In order to effect separation and removal of nonreacted solids, there is mounted in the channel-like bottom of the second tank a classifier screw 46. The screw is provided with agitating blades 46' and is rotatably driven by a suitable drive unit 47.

Coarse solids in the first tank are raked outwardly to fall through bottom port 48 directly into the screw mechanisrn. It is important that solids be introduced at a point above the lowermost screw flight in order to prevent trapping of abrasive solids between the end flight and tank closure plate. In the embodiment shown, this is accomplished by means of sloped deflector plate 48' which directs solids upstream of the bottom flight. Obviously other arrangements may be employed, but the plate shown has proven satisfactory.

Water as needed for proper dilution and classification is introduced into the second tank via conduit 49 leading from the previously mentioned water control mechanism 42. Water for final wash of dewatered coarse solids is introduced via conduit 50. Dewatered coarse solids discharge via conduit 51 whence they may be carried away by any convenient means, not shown.

Product from the second tank, either in solution or suspension, overflows adjustable weir edge 52 into open trough 52' and a connecting discharge conduit, not show. Uncondensed gases also escape through this route.

In order to maintain a vapor tight seal in the freeboard, there is provided a bafile plate 53 extending downwardly from the cover to an elevation below the normal liquid level.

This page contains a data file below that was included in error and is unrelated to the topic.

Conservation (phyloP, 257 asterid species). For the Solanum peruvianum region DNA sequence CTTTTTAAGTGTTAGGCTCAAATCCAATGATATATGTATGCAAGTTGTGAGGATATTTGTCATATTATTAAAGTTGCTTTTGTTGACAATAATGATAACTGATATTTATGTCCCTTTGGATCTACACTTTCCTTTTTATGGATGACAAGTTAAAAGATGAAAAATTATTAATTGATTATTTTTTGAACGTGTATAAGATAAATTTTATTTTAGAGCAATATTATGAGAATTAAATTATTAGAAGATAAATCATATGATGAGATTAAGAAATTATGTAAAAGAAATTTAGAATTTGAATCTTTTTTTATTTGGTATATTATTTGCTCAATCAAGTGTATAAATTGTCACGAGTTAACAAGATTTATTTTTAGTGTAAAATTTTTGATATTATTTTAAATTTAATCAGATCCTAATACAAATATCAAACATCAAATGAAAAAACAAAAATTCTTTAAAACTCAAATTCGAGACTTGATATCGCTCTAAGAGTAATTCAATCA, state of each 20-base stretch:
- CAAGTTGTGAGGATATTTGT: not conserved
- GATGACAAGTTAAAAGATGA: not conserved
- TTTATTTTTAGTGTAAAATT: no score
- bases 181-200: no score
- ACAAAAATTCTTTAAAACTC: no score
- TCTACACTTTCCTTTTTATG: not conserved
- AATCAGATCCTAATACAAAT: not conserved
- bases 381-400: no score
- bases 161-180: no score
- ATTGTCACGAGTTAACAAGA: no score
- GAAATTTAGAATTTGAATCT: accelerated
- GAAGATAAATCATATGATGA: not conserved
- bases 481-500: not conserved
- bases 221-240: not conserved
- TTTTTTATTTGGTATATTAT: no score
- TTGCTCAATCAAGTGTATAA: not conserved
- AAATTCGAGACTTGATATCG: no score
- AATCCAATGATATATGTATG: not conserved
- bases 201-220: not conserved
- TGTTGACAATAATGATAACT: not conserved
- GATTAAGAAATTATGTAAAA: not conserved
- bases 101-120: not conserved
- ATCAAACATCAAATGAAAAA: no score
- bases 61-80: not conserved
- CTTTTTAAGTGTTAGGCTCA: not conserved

in connection with the screw, it is a feature of advantage that its lower bearing 55 is rendered readily accessible by enclosing it in a removable housing member 55 located at the base of the screw on face plate 56. A shaft seal is provided in face plate 56.

Referring again to FIG. 5, it will be noted that the rabble shelves are openly supported to provide communication with the annular second chamber 13. This enables fine solids to pass directly into such outer chamber. In the embodiment shown, the support is accomplished by a perforated batlle formed from plurality of vertical members 57 depending from cross beams 35 and to which the shelves are secured.

Both tanks are equipped with suitable clean out ports, such as shown at 58.

As is best seen from FIG. 4, the gate arrangement comprising previously mentioned openings 18 and 18 and gates 19 and 19', establishes communication between the first and second tanks at two different levels. The first or left hand opening 18 is the primary hydraulic communication between tanks and is normally set to open well below the upper edge of the overflow weir (indicated in FIG. 4 by broken line 6%)). This insures submerged hydraulic communication between the tanks. On the other hand, the upper edge of gate 19 is adjusted so that its upper level is at or slightly above the overflow weir level. Thus, the upper opening provides passage for floating froth or scum.